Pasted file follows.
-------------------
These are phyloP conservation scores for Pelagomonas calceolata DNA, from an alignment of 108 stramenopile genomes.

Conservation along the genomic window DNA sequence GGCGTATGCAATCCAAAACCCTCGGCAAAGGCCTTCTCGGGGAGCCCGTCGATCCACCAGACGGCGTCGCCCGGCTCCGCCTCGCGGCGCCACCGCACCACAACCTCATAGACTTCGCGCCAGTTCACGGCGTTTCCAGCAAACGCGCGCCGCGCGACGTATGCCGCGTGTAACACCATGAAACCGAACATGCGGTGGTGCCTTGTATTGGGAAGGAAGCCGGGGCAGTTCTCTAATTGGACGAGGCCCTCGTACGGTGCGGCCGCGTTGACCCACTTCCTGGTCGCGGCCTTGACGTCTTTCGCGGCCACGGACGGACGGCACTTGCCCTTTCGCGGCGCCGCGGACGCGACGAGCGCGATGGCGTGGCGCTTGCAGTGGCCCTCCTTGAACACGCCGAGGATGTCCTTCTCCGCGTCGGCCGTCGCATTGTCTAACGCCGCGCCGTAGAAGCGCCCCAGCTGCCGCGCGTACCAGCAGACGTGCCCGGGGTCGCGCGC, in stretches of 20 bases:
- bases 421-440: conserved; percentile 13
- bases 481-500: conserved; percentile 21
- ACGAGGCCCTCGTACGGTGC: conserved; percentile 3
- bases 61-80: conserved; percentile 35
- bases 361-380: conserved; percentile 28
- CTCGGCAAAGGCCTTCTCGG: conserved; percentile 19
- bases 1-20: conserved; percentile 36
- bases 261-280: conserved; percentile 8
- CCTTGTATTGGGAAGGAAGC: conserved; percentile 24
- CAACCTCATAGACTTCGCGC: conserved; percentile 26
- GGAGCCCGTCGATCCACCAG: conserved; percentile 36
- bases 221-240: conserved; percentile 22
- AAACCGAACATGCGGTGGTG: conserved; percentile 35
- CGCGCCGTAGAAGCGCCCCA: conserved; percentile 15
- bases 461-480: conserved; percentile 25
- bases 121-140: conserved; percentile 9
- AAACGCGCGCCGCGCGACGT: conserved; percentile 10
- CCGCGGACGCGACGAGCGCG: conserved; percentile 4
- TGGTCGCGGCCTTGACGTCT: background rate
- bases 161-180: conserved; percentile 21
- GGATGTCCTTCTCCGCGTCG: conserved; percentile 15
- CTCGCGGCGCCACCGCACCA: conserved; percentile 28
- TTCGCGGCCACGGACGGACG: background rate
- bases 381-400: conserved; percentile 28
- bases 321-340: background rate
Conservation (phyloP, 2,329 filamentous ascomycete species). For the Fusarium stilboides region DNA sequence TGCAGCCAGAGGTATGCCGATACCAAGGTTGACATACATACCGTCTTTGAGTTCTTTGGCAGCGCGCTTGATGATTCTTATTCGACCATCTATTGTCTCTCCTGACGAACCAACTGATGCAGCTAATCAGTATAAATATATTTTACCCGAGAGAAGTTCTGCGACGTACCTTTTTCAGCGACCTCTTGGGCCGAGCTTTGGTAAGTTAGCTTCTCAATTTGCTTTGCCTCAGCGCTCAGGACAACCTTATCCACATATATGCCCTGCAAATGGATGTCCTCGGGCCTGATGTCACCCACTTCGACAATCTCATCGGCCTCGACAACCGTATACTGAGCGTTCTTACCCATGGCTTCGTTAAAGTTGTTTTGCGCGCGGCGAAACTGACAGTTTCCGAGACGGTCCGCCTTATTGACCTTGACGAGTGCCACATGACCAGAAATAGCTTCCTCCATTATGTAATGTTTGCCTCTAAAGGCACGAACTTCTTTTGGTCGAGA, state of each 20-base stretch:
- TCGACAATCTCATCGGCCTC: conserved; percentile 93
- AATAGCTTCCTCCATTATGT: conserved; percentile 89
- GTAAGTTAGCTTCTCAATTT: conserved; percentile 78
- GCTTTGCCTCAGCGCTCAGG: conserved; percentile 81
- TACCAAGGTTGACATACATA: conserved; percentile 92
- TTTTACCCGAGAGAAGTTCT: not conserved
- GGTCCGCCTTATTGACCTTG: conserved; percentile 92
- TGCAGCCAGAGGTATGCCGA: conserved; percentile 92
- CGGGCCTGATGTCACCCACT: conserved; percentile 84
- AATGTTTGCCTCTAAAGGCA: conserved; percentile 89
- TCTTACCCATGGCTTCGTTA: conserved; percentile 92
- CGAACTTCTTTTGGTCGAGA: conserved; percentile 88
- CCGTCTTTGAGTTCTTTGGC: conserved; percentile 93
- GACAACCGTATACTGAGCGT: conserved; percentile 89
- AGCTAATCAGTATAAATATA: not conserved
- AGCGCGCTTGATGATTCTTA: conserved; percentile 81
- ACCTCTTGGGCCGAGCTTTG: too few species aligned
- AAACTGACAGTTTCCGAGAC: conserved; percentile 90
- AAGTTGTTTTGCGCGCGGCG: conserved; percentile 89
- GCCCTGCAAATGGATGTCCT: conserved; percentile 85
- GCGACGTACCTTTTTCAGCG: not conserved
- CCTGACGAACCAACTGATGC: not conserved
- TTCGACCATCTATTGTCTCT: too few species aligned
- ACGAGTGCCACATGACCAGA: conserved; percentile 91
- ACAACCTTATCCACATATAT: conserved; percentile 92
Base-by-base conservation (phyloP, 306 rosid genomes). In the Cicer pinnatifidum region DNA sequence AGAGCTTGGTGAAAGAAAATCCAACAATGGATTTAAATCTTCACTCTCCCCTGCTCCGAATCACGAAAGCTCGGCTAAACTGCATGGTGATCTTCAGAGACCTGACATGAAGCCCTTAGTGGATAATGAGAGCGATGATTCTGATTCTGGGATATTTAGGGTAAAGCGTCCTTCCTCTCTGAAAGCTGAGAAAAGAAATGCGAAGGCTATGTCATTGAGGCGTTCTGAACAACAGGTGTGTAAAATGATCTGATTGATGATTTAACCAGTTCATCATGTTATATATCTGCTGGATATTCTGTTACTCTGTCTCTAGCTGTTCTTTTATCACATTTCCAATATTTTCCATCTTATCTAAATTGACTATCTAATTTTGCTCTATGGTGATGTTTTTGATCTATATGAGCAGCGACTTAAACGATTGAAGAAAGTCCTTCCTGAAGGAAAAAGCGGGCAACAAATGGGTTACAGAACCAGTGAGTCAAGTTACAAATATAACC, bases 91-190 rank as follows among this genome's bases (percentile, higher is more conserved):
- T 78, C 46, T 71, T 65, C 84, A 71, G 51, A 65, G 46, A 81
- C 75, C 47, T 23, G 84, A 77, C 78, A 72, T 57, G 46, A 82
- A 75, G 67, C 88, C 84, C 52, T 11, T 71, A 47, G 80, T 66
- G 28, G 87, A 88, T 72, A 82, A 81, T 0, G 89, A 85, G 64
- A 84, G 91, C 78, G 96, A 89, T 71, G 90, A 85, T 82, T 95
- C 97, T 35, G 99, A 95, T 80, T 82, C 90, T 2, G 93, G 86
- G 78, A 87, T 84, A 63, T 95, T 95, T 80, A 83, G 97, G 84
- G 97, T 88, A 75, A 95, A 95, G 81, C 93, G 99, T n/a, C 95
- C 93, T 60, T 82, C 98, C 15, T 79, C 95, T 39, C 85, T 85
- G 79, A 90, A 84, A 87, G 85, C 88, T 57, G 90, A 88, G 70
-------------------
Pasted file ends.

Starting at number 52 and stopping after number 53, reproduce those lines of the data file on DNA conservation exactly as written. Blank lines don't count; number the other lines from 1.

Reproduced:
- ACGAGTGCCACATGACCAGA: conserved; percentile 91
- ACAACCTTATCCACATATAT: conserved; percentile 92